Skip to comments.Cuban Anglicans hail appointment of woman bishop
Posted on 02/07/2007 5:38:31 PM PST by sionnsar
[Anglican Church of Canada] Members of a Cuban diocesan synod burst into applause and shouts of joy on Sunday when Archbishop Andrew Hutchison of the Anglican Church of Canada announced the appointment of Rev. Canon Nerva Cot Aguilera as one of two new suffragan bishops for the Cuban Anglican Church.
She is the wife of Juan Ramon de la Paz Cerezo, dean of Holy Trinity Cathedral in Havana.
And in a particularly sweet moment, the announcement of her appointment followed a Eucharist during which their daughter, Marianela de la Paz Cot, was ordained priest.
Cubans also enthusiastically welcomed the appointment of Archdeacon Ulises Mario Aguiera Prendes as the second new suffragan bishop.
The suffragan bishops were appointed by the Metropolitan Council of Cuba which Hutchison chairs, at the request of Bishop Miguel Tamayo, the diocesan bishop. The Council, at this meeting, was made up of Hutchison and U.S. Presiding Bishop Katharine Jefferts Schori who was also present for the announcement. The third member of the Metropolitan Council, Archbishop Drexel Gomez of the West Indies, did not attend the meeting for health reasons.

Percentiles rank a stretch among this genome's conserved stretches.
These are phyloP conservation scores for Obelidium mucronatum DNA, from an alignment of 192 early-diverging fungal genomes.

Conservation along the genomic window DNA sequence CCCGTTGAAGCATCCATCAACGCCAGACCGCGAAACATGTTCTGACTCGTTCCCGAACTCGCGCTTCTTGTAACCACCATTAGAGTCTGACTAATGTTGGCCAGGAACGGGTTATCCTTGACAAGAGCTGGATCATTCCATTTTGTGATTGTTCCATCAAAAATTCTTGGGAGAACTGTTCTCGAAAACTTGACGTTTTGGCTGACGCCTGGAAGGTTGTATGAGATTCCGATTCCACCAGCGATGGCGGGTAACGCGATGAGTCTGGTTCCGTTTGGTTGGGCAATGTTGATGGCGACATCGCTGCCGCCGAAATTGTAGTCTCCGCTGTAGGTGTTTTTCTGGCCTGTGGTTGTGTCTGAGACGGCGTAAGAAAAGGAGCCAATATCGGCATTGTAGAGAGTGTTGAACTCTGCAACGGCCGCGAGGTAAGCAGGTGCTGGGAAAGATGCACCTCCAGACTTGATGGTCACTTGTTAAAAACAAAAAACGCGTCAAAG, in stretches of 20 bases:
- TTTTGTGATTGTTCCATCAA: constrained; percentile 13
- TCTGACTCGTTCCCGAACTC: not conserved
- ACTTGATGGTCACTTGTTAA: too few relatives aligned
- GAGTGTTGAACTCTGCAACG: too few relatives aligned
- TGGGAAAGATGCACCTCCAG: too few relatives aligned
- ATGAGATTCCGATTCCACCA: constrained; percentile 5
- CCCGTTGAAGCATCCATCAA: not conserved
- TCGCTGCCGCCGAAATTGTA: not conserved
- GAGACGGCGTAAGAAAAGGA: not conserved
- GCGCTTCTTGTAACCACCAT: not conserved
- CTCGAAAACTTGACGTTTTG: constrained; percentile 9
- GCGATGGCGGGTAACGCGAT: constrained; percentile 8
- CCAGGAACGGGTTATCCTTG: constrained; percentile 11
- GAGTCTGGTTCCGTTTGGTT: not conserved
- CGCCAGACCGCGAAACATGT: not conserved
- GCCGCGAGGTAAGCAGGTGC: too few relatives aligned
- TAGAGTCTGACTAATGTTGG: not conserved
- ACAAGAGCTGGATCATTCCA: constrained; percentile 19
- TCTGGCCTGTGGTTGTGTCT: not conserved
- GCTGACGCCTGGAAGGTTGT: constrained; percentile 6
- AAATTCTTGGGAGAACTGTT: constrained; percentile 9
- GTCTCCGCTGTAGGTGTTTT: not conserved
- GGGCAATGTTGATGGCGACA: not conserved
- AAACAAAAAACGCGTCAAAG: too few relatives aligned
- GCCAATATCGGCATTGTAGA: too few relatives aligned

Bishop-elect Aguilera becomes the first female bishop in the Caribbean.
Seven people were interviewed by Hutchison and Jefferts Schori before the two successful candidates were selected. The selections were then presented to Tamayo for his approval before being announced to the synod members.
Hutchison told cheering synod members that the Metropolitan Council would reconvene in Havana on June 10 for the consecration of the two new bishops.
The Metropolitan Council has overseen the affairs of the Cuban Episcopal Church since 1967 when the church became a diocese without formal association with any other province of the Anglican Communion. This occurred because of deteriorating relations between post-revolutionary Cuba and the United States.
In recent years, Cuban diocesan synods have found it impossible to agree on a diocesan bishop. The office is currently held by Tamayo, the bishop of Uruguay, who divides his time between Montevideo and Havana.
The appointment of the two suffragans is seen as part of a process through which Cubans might eventually elect their own bishop.
-- Vianney Carriere is director of communications for the Anglican Church of Canada
That's a loaded statement!
The term "post revolutionary Cuba" is also a revealing choice of words by the writer.
He's sick of Schori, I bet.
So since the Diocesean synod couldn't make a decision, Katherine Schori took over?
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